SIIM: AI can detect multiple myeloma lesions on whole-body CT

2021 03 17 23 48 7787 Computer Ai Hud Display 400

KISSIMMEE, FL - Lesions caused by multiple myeloma can be detected by an artificial intelligence (AI) algorithm on whole-body CT exams, according to a presentation given on June 11 at the annual Society for Imaging Informatics in Medicine (SIIM) conference.

Researchers from the Mayo Clinic in Rochester, MN, have developed a deep learning-based method for identifying these lesions. In testing, their model was highly sensitive and specific for detecting multiple myeloma lesions.

"We developed an end-to-end deep-learning model that can detect multiple myeloma lesions on whole-body CT scans," said presenter Dr. Shahriar Faghani, a postdoctoral research fellow.

Multiple myeloma is the second-most common hematological neoplasm. It is traditionally diagnosed and treated based on evident end organ damage. Bone destruction is a hallmark of this form of cancer and is present in approximately 80% of newly diagnosed patients, according to Faghani.

Bone destruction is identified on CT exams as lytic lesions in the axial and proximal appendicular skeleton. As the extent of lytic bone disease reflects the grade of tumor burden, recent recommendations from the International Myeloma Working Group consider the radiographic presence of osteolytic bone lesions to be a myeloma-defining event, he said.

Low-dose whole-body CT is recommended as the initial staging modality for detecting bone involvement in patients with newly diagnosed multiple myeloma. It's also recommended when disease relapse is suspected, according to Faghani. However, it can be time-consuming and challenging to detect multiple myeloma lesions on whole-body CT exams.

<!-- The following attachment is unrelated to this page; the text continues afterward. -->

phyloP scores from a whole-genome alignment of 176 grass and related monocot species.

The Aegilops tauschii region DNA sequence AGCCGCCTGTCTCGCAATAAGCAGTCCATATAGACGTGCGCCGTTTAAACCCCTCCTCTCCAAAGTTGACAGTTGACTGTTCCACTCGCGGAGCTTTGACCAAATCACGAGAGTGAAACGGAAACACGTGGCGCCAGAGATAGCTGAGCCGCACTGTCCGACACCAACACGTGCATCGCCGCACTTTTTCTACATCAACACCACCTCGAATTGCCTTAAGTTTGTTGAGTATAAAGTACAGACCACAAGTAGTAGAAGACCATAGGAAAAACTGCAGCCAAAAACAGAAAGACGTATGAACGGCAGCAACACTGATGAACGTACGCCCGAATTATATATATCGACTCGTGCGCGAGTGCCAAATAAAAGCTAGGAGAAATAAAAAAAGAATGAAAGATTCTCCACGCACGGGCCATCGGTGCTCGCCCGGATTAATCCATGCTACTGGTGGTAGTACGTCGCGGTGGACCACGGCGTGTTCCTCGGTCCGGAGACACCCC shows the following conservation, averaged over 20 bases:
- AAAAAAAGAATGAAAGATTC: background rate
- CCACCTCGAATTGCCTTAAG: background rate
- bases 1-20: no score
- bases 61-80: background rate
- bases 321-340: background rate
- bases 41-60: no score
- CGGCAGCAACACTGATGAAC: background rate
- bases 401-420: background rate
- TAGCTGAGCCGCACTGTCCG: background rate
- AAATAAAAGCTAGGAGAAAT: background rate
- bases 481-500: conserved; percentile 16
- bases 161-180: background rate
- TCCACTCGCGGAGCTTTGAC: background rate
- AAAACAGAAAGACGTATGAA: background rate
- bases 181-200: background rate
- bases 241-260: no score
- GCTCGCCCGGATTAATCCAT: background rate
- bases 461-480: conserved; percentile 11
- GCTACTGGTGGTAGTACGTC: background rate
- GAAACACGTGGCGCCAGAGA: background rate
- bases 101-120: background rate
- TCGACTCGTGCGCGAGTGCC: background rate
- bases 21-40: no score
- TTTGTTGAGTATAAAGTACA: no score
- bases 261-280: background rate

Hypothesizing that AI could aid in diagnosing these lesions, researchers used a dataset of 40 patients to develop a method that combines two distinct deep-learning models: one for bone segmentation and one for lesion detection. A U-net bone segmentation model was trained to segment the osseous skeleton and reduce background noise to enhance the performance of the lesion detection model. The lesion detection model used a you-only-look-once (YOLO) approach.

Of the 40 patients with pathologically confirmed multiple myeloma, images from nine patients were used to train the bone segmentation model, and images from one participant were used for testing. The lesion detection model -- a YOLO object-detection algorithm -- was developed using images from the remaining 30 subjects. (Images from 24 patients were used for training, and images from six participants were used for testing.)

After CT image slices were randomly selected from the skull base to the mid-femur for the training dataset, two musculoskeletal radiologists then annotated the subsequent slices by drawing a bounding box around most lesions. These annotations were used during algorithm training.

In testing, the model performed yielded a Dice coefficient score of 0.94. It also performed well for detecting lesions, yielding 88% sensitivity and 86% specificity.

"To the best of our knowledge, there are no other studies for multiple myeloma lesion detection on whole-body CT scans," Faghani said.

Faghani noted that although the model was trained on vertebral and pelvic lesions, it can detect lesions present on other skeletal muscles.

In the next phase of evaluation, the researchers plan to perform external validation of the model.

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